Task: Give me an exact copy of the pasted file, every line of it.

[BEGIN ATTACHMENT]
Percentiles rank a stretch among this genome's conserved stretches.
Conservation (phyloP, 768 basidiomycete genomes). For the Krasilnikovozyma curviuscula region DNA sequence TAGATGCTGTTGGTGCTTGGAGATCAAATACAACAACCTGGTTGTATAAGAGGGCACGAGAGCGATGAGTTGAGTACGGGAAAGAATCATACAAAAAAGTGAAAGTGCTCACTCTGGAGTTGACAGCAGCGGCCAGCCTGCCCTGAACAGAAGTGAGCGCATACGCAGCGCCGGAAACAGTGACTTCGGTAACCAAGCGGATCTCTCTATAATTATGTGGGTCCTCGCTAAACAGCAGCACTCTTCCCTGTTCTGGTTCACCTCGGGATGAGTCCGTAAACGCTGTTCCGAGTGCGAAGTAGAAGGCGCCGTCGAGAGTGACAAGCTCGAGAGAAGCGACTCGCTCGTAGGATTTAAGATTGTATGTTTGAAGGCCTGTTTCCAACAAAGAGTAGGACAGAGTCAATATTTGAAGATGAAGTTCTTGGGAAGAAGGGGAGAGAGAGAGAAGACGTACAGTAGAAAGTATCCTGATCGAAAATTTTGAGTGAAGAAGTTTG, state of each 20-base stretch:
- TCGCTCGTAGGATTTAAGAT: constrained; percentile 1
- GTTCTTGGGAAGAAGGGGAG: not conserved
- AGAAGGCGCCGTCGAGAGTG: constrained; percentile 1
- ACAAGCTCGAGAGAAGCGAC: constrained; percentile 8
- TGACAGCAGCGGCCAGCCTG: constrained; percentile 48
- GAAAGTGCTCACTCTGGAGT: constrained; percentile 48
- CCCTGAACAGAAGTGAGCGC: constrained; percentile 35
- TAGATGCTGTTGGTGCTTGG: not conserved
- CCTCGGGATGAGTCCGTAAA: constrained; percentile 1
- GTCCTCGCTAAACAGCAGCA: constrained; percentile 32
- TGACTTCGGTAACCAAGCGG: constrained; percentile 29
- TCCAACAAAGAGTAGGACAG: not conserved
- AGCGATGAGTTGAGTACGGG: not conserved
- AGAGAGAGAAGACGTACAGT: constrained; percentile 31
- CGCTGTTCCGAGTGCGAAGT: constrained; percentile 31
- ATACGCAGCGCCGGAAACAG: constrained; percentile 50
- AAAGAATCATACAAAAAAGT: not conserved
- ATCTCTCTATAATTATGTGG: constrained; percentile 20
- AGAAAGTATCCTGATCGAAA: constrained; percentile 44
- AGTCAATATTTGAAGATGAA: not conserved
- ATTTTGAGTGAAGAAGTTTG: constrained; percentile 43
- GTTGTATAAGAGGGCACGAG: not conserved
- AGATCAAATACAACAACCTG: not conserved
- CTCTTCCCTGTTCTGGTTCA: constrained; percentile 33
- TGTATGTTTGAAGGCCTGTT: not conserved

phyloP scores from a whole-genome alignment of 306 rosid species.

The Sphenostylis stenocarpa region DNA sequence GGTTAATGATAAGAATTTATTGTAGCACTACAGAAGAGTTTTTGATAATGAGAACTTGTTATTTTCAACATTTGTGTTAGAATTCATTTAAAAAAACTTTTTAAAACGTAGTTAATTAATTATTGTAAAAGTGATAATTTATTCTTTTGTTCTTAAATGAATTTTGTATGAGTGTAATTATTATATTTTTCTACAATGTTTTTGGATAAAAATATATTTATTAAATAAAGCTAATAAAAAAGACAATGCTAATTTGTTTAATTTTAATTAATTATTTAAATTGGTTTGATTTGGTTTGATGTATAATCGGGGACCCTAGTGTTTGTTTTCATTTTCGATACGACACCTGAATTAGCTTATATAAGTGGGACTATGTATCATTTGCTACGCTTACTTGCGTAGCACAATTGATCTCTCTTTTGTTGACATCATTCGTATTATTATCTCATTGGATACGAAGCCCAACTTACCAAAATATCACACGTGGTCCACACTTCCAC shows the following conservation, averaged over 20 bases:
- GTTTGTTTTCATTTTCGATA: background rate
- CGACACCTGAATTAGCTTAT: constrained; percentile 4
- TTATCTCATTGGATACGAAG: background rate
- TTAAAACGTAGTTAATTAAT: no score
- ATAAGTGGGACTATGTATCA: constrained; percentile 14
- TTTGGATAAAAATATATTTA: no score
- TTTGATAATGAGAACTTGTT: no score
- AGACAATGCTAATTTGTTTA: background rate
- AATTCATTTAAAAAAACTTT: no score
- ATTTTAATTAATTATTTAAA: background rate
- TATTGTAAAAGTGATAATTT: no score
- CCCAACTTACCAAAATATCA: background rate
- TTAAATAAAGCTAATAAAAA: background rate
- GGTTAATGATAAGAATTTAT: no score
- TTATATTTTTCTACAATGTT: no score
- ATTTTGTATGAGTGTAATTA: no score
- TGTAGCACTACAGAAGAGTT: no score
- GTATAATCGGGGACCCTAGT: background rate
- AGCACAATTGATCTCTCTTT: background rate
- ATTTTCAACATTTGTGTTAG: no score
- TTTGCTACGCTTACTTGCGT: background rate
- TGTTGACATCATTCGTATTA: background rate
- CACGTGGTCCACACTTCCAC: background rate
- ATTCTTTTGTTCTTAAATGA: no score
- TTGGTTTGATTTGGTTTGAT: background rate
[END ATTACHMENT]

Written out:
Percentiles rank a stretch among this genome's conserved stretches.
Conservation (phyloP, 768 basidiomycete genomes). For the Krasilnikovozyma curviuscula region DNA sequence TAGATGCTGTTGGTGCTTGGAGATCAAATACAACAACCTGGTTGTATAAGAGGGCACGAGAGCGATGAGTTGAGTACGGGAAAGAATCATACAAAAAAGTGAAAGTGCTCACTCTGGAGTTGACAGCAGCGGCCAGCCTGCCCTGAACAGAAGTGAGCGCATACGCAGCGCCGGAAACAGTGACTTCGGTAACCAAGCGGATCTCTCTATAATTATGTGGGTCCTCGCTAAACAGCAGCACTCTTCCCTGTTCTGGTTCACCTCGGGATGAGTCCGTAAACGCTGTTCCGAGTGCGAAGTAGAAGGCGCCGTCGAGAGTGACAAGCTCGAGAGAAGCGACTCGCTCGTAGGATTTAAGATTGTATGTTTGAAGGCCTGTTTCCAACAAAGAGTAGGACAGAGTCAATATTTGAAGATGAAGTTCTTGGGAAGAAGGGGAGAGAGAGAGAAGACGTACAGTAGAAAGTATCCTGATCGAAAATTTTGAGTGAAGAAGTTTG, state of each 20-base stretch:
- TCGCTCGTAGGATTTAAGAT: constrained; percentile 1
- GTTCTTGGGAAGAAGGGGAG: not conserved
- AGAAGGCGCCGTCGAGAGTG: constrained; percentile 1
- ACAAGCTCGAGAGAAGCGAC: constrained; percentile 8
- TGACAGCAGCGGCCAGCCTG: constrained; percentile 48
- GAAAGTGCTCACTCTGGAGT: constrained; percentile 48
- CCCTGAACAGAAGTGAGCGC: constrained; percentile 35
- TAGATGCTGTTGGTGCTTGG: not conserved
- CCTCGGGATGAGTCCGTAAA: constrained; percentile 1
- GTCCTCGCTAAACAGCAGCA: constrained; percentile 32
- TGACTTCGGTAACCAAGCGG: constrained; percentile 29
- TCCAACAAAGAGTAGGACAG: not conserved
- AGCGATGAGTTGAGTACGGG: not conserved
- AGAGAGAGAAGACGTACAGT: constrained; percentile 31
- CGCTGTTCCGAGTGCGAAGT: constrained; percentile 31
- ATACGCAGCGCCGGAAACAG: constrained; percentile 50
- AAAGAATCATACAAAAAAGT: not conserved
- ATCTCTCTATAATTATGTGG: constrained; percentile 20
- AGAAAGTATCCTGATCGAAA: constrained; percentile 44
- AGTCAATATTTGAAGATGAA: not conserved
- ATTTTGAGTGAAGAAGTTTG: constrained; percentile 43
- GTTGTATAAGAGGGCACGAG: not conserved
- AGATCAAATACAACAACCTG: not conserved
- CTCTTCCCTGTTCTGGTTCA: constrained; percentile 33
- TGTATGTTTGAAGGCCTGTT: not conserved

phyloP scores from a whole-genome alignment of 306 rosid species.

The Sphenostylis stenocarpa region DNA sequence GGTTAATGATAAGAATTTATTGTAGCACTACAGAAGAGTTTTTGATAATGAGAACTTGTTATTTTCAACATTTGTGTTAGAATTCATTTAAAAAAACTTTTTAAAACGTAGTTAATTAATTATTGTAAAAGTGATAATTTATTCTTTTGTTCTTAAATGAATTTTGTATGAGTGTAATTATTATATTTTTCTACAATGTTTTTGGATAAAAATATATTTATTAAATAAAGCTAATAAAAAAGACAATGCTAATTTGTTTAATTTTAATTAATTATTTAAATTGGTTTGATTTGGTTTGATGTATAATCGGGGACCCTAGTGTTTGTTTTCATTTTCGATACGACACCTGAATTAGCTTATATAAGTGGGACTATGTATCATTTGCTACGCTTACTTGCGTAGCACAATTGATCTCTCTTTTGTTGACATCATTCGTATTATTATCTCATTGGATACGAAGCCCAACTTACCAAAATATCACACGTGGTCCACACTTCCAC shows the following conservation, averaged over 20 bases:
- GTTTGTTTTCATTTTCGATA: background rate
- CGACACCTGAATTAGCTTAT: constrained; percentile 4
- TTATCTCATTGGATACGAAG: background rate
- TTAAAACGTAGTTAATTAAT: no score
- ATAAGTGGGACTATGTATCA: constrained; percentile 14
- TTTGGATAAAAATATATTTA: no score
- TTTGATAATGAGAACTTGTT: no score
- AGACAATGCTAATTTGTTTA: background rate
- AATTCATTTAAAAAAACTTT: no score
- ATTTTAATTAATTATTTAAA: background rate
- TATTGTAAAAGTGATAATTT: no score
- CCCAACTTACCAAAATATCA: background rate
- TTAAATAAAGCTAATAAAAA: background rate
- GGTTAATGATAAGAATTTAT: no score
- TTATATTTTTCTACAATGTT: no score
- ATTTTGTATGAGTGTAATTA: no score
- TGTAGCACTACAGAAGAGTT: no score
- GTATAATCGGGGACCCTAGT: background rate
- AGCACAATTGATCTCTCTTT: background rate
- ATTTTCAACATTTGTGTTAG: no score
- TTTGCTACGCTTACTTGCGT: background rate
- TGTTGACATCATTCGTATTA: background rate
- CACGTGGTCCACACTTCCAC: background rate
- ATTCTTTTGTTCTTAAATGA: no score
- TTGGTTTGATTTGGTTTGAT: background rate